As we wrote in our previous articles on the music licensing issues being considered during this summer of copyright (here, here and here), one of the concerns driving many of the proposed reforms is the current demand of songwriters and publishing companies for a larger share of the music royalty pie. In licensing the public performance of musical compositions, ASCAP and BMI represent the vast majority of songwriters, with SESAC representing far fewer writers (together ASCAP, BMI and SESAC are referred to as the “PROs,” the performing rights organizations). ASCAP and BMI, having such a significant representation of musical compositions, have for over 50 years been subject to antitrust Consent Decrees that limit their operations and oversee the rates that they set for the use of their music. Among the many requirements under the consent decree are those that obligate ASCAP and BMI to license all users of music who are similarly situated under the same rates and standards, and the oversight of a “rate court” to determine whether rates are reasonable whenever either of the PROs can’t agree on the amount of those rates with a class of music users. In June, the US Department of Justice asked for public comment on several aspects of the consent decrees, and whether modifications of the decrees were called for. Comments on the DOJ notice are due today. Why was this proceeding started, and what is the DOJ looking at?
In two recent hearings examining music licensing, the motivations for ASCAP and BMI to seek changes in the consent decrees were discussed. The first proceeding was a Copyright Office roundtable held in Nashville in June, in which I was a participant. There, representatives of ASCAP discussed potential changes to the laws dealing with music licensing. The second was at the two part House Judiciary Committee hearing on music licensing held in late June. ASCAP and BMI representatives in these forums suggested that there were several objectives in their seeking these reforms, and several specific changes that were requested in the Consent Decrees. These include the following:
- Replacing the rate court judges who determine rates when ASCAP or BMI don’t reach an agreement with a company that uses music (currently US Federal District Court Judges in the Southern District of NY) with an arbitration panel.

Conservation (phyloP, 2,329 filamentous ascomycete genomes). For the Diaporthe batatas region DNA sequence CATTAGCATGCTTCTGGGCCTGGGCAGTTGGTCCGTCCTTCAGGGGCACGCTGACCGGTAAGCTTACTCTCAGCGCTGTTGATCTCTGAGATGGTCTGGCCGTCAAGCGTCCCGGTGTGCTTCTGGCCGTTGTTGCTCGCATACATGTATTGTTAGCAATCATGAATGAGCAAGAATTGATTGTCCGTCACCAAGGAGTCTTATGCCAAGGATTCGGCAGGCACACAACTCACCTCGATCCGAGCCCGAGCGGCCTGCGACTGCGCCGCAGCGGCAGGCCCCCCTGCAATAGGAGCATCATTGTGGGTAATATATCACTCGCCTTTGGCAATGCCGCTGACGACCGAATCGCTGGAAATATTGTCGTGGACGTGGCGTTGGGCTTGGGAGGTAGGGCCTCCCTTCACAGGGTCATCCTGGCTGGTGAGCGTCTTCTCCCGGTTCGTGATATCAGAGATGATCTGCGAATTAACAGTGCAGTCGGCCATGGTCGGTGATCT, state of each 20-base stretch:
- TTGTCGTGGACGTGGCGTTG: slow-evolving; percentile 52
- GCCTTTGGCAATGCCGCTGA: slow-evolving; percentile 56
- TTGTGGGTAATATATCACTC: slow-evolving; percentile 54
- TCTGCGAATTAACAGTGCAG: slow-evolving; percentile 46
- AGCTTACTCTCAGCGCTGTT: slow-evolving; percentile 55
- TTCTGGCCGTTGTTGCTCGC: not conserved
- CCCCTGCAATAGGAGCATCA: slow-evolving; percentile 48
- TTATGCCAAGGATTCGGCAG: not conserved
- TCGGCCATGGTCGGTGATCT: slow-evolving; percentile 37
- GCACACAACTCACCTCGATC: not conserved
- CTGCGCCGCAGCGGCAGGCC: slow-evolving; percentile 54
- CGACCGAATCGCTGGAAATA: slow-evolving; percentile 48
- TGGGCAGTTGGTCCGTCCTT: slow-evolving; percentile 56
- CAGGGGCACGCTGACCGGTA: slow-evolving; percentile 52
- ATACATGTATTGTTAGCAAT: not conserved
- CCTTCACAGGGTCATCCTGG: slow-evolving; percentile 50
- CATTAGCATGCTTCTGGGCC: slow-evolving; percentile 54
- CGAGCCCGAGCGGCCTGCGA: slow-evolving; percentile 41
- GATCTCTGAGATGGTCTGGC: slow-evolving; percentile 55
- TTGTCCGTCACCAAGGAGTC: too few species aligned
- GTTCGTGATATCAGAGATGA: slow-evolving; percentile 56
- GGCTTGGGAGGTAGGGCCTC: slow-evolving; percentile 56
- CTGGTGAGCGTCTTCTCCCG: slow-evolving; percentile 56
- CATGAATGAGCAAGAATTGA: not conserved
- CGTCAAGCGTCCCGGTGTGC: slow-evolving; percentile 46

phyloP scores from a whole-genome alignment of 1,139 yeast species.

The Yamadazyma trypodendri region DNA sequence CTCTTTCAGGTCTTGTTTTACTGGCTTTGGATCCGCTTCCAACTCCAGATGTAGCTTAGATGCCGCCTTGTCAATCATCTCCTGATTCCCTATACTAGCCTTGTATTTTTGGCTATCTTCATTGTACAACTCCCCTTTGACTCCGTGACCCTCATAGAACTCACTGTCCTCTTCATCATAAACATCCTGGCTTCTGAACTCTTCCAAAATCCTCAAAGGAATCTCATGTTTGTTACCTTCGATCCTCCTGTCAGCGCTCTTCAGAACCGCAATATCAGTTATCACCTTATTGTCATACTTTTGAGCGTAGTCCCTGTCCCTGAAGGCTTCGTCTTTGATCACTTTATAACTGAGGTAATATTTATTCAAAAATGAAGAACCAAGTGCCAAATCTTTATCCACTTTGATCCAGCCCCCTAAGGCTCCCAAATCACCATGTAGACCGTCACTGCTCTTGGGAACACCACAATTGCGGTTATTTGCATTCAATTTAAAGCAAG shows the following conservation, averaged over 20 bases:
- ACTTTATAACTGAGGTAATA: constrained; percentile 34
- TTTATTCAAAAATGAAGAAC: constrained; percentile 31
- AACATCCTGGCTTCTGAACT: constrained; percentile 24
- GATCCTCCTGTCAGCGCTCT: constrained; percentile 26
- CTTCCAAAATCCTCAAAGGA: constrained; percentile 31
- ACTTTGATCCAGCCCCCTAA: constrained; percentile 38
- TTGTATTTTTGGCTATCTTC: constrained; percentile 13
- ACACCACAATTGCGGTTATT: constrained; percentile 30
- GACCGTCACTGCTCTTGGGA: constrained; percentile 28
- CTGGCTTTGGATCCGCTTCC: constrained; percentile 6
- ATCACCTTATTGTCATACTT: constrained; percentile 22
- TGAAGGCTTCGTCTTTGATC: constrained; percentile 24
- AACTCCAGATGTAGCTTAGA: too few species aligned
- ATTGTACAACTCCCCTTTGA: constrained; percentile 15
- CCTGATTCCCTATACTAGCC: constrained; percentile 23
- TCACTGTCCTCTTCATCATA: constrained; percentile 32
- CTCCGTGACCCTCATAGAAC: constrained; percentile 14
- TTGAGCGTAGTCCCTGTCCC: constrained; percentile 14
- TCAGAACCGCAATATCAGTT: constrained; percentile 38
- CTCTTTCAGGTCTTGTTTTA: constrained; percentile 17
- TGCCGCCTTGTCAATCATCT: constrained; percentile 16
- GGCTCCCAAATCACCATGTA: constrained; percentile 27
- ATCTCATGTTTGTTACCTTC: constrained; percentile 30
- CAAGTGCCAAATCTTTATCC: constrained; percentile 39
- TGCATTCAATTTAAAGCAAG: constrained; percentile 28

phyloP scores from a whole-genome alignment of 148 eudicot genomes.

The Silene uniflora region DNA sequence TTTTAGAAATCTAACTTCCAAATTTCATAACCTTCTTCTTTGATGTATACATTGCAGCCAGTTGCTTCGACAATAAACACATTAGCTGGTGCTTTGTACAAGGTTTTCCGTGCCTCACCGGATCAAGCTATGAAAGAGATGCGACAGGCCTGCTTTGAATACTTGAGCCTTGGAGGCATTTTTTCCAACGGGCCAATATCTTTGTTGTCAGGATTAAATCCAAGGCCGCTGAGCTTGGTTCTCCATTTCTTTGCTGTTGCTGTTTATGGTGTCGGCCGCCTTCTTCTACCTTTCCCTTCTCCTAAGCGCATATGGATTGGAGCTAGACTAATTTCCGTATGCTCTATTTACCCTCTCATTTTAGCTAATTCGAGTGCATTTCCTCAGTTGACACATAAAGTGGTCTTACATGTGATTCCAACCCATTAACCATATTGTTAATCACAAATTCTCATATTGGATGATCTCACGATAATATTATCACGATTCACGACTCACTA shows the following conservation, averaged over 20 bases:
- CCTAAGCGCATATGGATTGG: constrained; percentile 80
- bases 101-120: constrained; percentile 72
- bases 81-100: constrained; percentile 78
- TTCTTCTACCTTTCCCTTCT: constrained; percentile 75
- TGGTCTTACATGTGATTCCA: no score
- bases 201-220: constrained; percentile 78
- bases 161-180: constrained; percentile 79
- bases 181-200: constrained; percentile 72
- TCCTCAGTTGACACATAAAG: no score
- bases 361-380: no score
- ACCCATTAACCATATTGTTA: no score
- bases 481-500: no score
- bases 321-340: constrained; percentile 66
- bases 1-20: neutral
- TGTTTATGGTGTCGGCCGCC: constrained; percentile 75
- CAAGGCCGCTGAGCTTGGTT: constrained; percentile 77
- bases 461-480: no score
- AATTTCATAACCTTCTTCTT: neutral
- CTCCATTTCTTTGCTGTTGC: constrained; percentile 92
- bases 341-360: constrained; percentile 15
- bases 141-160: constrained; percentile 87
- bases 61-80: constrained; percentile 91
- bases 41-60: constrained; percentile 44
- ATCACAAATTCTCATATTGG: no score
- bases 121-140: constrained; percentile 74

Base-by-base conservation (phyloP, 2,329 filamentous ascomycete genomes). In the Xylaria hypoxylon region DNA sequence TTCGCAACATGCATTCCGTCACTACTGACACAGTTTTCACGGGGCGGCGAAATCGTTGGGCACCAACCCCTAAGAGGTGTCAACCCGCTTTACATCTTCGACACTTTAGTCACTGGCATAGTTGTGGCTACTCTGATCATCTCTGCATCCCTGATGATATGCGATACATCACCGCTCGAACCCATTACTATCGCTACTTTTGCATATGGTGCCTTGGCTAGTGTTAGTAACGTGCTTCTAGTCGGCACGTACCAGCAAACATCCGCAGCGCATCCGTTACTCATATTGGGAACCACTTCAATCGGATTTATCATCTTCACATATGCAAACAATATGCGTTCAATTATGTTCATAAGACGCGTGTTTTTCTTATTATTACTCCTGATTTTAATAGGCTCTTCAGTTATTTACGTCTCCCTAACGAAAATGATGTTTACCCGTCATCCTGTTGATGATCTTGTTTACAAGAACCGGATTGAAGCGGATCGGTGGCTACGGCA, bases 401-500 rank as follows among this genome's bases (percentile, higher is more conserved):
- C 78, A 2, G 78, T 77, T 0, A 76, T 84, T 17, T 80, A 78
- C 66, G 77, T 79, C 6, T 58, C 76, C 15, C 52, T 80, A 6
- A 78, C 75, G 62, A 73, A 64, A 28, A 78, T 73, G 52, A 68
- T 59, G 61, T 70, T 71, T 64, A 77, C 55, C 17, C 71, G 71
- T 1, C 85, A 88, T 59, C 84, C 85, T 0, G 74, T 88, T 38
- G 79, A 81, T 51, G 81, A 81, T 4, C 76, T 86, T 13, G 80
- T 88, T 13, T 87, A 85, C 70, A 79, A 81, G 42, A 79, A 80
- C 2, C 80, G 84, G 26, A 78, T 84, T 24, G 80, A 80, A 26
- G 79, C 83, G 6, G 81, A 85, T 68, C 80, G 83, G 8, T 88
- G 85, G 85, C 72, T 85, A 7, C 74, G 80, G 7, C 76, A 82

- Instead of setting “reasonable rates” as required under the current consent decrees, the PROs request that a new standard be used to set rates – the willing buyer willing seller standard currently used in setting Internet radio sound recording performance royalty rates.
- Allow publishers to withdraw some of their compositions from the PROs for licensing to certain classes of companies – specifically to withdraw so that the publishers can negotiate with digital media companies at rates that are not overseen by a rate court, while still leaving those same compositions with the PROs to collect from business establishment services (retail businesses that use “background” music) and potentially over the air radio stations – companies where there are lots of licensees who pay small amounts, making it difficult for anyone but a large, well-established company like ASCAP or BMI to pursue
- Allow ASCAP and BMI to do more than simply license the public performance rights to music services – most likely allow them to provide reproduction and synch rights to the music that they license.
- To impose interim royalties on any service that asks to be licensed, until an appropriate rate for that service can be set
What prompted this desire to change the consent decrees, and what will the DOJ be doing with the information it collects? Continue Reading